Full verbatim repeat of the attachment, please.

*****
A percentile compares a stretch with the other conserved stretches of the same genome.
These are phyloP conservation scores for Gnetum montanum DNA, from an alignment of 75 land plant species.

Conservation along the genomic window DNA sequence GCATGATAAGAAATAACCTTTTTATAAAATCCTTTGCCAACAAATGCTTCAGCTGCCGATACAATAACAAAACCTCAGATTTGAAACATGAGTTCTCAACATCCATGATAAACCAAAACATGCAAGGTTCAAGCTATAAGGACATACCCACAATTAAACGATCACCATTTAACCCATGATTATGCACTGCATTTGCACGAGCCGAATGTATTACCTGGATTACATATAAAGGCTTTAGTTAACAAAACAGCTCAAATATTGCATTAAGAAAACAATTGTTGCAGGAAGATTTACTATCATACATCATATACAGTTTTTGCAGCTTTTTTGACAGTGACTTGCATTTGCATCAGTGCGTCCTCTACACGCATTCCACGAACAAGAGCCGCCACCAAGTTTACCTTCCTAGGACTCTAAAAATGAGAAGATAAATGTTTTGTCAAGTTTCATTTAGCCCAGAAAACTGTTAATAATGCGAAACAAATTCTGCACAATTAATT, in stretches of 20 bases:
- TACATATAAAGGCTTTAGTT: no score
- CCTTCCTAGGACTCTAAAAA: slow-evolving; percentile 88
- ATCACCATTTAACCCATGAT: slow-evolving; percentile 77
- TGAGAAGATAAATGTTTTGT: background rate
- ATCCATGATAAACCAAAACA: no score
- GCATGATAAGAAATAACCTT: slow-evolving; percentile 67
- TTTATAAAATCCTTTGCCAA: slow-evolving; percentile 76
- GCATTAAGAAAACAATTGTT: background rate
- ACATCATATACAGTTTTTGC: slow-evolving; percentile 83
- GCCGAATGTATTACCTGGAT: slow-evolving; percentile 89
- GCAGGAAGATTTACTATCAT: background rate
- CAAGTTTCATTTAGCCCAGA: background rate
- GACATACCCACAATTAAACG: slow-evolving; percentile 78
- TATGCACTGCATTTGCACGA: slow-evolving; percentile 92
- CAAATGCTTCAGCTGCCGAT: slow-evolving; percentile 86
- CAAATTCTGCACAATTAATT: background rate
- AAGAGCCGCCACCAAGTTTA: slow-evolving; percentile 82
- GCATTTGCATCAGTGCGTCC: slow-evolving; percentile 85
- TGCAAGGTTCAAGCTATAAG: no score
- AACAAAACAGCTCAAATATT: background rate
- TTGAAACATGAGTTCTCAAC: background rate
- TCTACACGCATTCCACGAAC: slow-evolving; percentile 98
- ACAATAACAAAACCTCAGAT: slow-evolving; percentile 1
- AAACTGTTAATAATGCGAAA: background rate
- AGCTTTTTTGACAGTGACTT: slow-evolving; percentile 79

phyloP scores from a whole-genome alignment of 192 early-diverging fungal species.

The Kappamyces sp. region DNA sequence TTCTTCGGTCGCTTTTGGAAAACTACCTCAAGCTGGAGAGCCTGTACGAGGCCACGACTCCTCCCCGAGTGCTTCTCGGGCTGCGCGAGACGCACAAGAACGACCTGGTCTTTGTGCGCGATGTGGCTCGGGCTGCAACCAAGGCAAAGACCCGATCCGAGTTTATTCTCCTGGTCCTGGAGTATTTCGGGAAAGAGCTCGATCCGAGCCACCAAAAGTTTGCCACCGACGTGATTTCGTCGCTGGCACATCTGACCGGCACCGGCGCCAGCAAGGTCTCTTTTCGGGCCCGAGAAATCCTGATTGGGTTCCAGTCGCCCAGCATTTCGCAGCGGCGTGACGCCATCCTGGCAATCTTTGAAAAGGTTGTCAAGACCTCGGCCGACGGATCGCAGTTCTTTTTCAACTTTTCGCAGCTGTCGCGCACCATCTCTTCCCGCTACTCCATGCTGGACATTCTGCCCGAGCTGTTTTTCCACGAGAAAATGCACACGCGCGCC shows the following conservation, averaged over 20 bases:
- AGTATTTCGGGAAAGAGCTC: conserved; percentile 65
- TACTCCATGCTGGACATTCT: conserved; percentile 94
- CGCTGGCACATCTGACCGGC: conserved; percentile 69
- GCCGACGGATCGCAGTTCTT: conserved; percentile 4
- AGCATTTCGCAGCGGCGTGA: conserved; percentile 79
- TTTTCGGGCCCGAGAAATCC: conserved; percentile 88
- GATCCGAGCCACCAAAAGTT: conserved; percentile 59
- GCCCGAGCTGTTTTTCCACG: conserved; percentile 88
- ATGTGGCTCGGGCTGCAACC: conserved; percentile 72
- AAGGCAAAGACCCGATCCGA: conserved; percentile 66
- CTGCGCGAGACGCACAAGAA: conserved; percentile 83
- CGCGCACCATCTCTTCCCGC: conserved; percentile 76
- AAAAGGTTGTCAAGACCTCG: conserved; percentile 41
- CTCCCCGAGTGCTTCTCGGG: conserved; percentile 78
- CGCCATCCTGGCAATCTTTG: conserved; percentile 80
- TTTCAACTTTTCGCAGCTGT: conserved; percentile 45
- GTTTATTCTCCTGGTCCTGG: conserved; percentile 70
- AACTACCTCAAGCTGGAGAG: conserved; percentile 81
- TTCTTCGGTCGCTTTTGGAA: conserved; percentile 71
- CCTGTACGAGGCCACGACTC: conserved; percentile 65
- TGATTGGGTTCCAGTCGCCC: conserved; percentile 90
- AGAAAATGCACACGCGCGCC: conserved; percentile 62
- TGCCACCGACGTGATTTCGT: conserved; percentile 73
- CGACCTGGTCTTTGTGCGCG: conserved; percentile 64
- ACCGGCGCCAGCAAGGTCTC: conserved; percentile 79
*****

A percentile compares a stretch with the other conserved stretches of the same genome.
These are phyloP conservation scores for Gnetum montanum DNA, from an alignment of 75 land plant species.

Conservation along the genomic window DNA sequence GCATGATAAGAAATAACCTTTTTATAAAATCCTTTGCCAACAAATGCTTCAGCTGCCGATACAATAACAAAACCTCAGATTTGAAACATGAGTTCTCAACATCCATGATAAACCAAAACATGCAAGGTTCAAGCTATAAGGACATACCCACAATTAAACGATCACCATTTAACCCATGATTATGCACTGCATTTGCACGAGCCGAATGTATTACCTGGATTACATATAAAGGCTTTAGTTAACAAAACAGCTCAAATATTGCATTAAGAAAACAATTGTTGCAGGAAGATTTACTATCATACATCATATACAGTTTTTGCAGCTTTTTTGACAGTGACTTGCATTTGCATCAGTGCGTCCTCTACACGCATTCCACGAACAAGAGCCGCCACCAAGTTTACCTTCCTAGGACTCTAAAAATGAGAAGATAAATGTTTTGTCAAGTTTCATTTAGCCCAGAAAACTGTTAATAATGCGAAACAAATTCTGCACAATTAATT, in stretches of 20 bases:
- TACATATAAAGGCTTTAGTT: no score
- CCTTCCTAGGACTCTAAAAA: slow-evolving; percentile 88
- ATCACCATTTAACCCATGAT: slow-evolving; percentile 77
- TGAGAAGATAAATGTTTTGT: background rate
- ATCCATGATAAACCAAAACA: no score
- GCATGATAAGAAATAACCTT: slow-evolving; percentile 67
- TTTATAAAATCCTTTGCCAA: slow-evolving; percentile 76
- GCATTAAGAAAACAATTGTT: background rate
- ACATCATATACAGTTTTTGC: slow-evolving; percentile 83
- GCCGAATGTATTACCTGGAT: slow-evolving; percentile 89
- GCAGGAAGATTTACTATCAT: background rate
- CAAGTTTCATTTAGCCCAGA: background rate
- GACATACCCACAATTAAACG: slow-evolving; percentile 78
- TATGCACTGCATTTGCACGA: slow-evolving; percentile 92
- CAAATGCTTCAGCTGCCGAT: slow-evolving; percentile 86
- CAAATTCTGCACAATTAATT: background rate
- AAGAGCCGCCACCAAGTTTA: slow-evolving; percentile 82
- GCATTTGCATCAGTGCGTCC: slow-evolving; percentile 85
- TGCAAGGTTCAAGCTATAAG: no score
- AACAAAACAGCTCAAATATT: background rate
- TTGAAACATGAGTTCTCAAC: background rate
- TCTACACGCATTCCACGAAC: slow-evolving; percentile 98
- ACAATAACAAAACCTCAGAT: slow-evolving; percentile 1
- AAACTGTTAATAATGCGAAA: background rate
- AGCTTTTTTGACAGTGACTT: slow-evolving; percentile 79

phyloP scores from a whole-genome alignment of 192 early-diverging fungal species.

The Kappamyces sp. region DNA sequence TTCTTCGGTCGCTTTTGGAAAACTACCTCAAGCTGGAGAGCCTGTACGAGGCCACGACTCCTCCCCGAGTGCTTCTCGGGCTGCGCGAGACGCACAAGAACGACCTGGTCTTTGTGCGCGATGTGGCTCGGGCTGCAACCAAGGCAAAGACCCGATCCGAGTTTATTCTCCTGGTCCTGGAGTATTTCGGGAAAGAGCTCGATCCGAGCCACCAAAAGTTTGCCACCGACGTGATTTCGTCGCTGGCACATCTGACCGGCACCGGCGCCAGCAAGGTCTCTTTTCGGGCCCGAGAAATCCTGATTGGGTTCCAGTCGCCCAGCATTTCGCAGCGGCGTGACGCCATCCTGGCAATCTTTGAAAAGGTTGTCAAGACCTCGGCCGACGGATCGCAGTTCTTTTTCAACTTTTCGCAGCTGTCGCGCACCATCTCTTCCCGCTACTCCATGCTGGACATTCTGCCCGAGCTGTTTTTCCACGAGAAAATGCACACGCGCGCC shows the following conservation, averaged over 20 bases:
- AGTATTTCGGGAAAGAGCTC: conserved; percentile 65
- TACTCCATGCTGGACATTCT: conserved; percentile 94
- CGCTGGCACATCTGACCGGC: conserved; percentile 69
- GCCGACGGATCGCAGTTCTT: conserved; percentile 4
- AGCATTTCGCAGCGGCGTGA: conserved; percentile 79
- TTTTCGGGCCCGAGAAATCC: conserved; percentile 88
- GATCCGAGCCACCAAAAGTT: conserved; percentile 59
- GCCCGAGCTGTTTTTCCACG: conserved; percentile 88
- ATGTGGCTCGGGCTGCAACC: conserved; percentile 72
- AAGGCAAAGACCCGATCCGA: conserved; percentile 66
- CTGCGCGAGACGCACAAGAA: conserved; percentile 83
- CGCGCACCATCTCTTCCCGC: conserved; percentile 76
- AAAAGGTTGTCAAGACCTCG: conserved; percentile 41
- CTCCCCGAGTGCTTCTCGGG: conserved; percentile 78
- CGCCATCCTGGCAATCTTTG: conserved; percentile 80
- TTTCAACTTTTCGCAGCTGT: conserved; percentile 45
- GTTTATTCTCCTGGTCCTGG: conserved; percentile 70
- AACTACCTCAAGCTGGAGAG: conserved; percentile 81
- TTCTTCGGTCGCTTTTGGAA: conserved; percentile 71
- CCTGTACGAGGCCACGACTC: conserved; percentile 65
- TGATTGGGTTCCAGTCGCCC: conserved; percentile 90
- AGAAAATGCACACGCGCGCC: conserved; percentile 62
- TGCCACCGACGTGATTTCGT: conserved; percentile 73
- CGACCTGGTCTTTGTGCGCG: conserved; percentile 64
- ACCGGCGCCAGCAAGGTCTC: conserved; percentile 79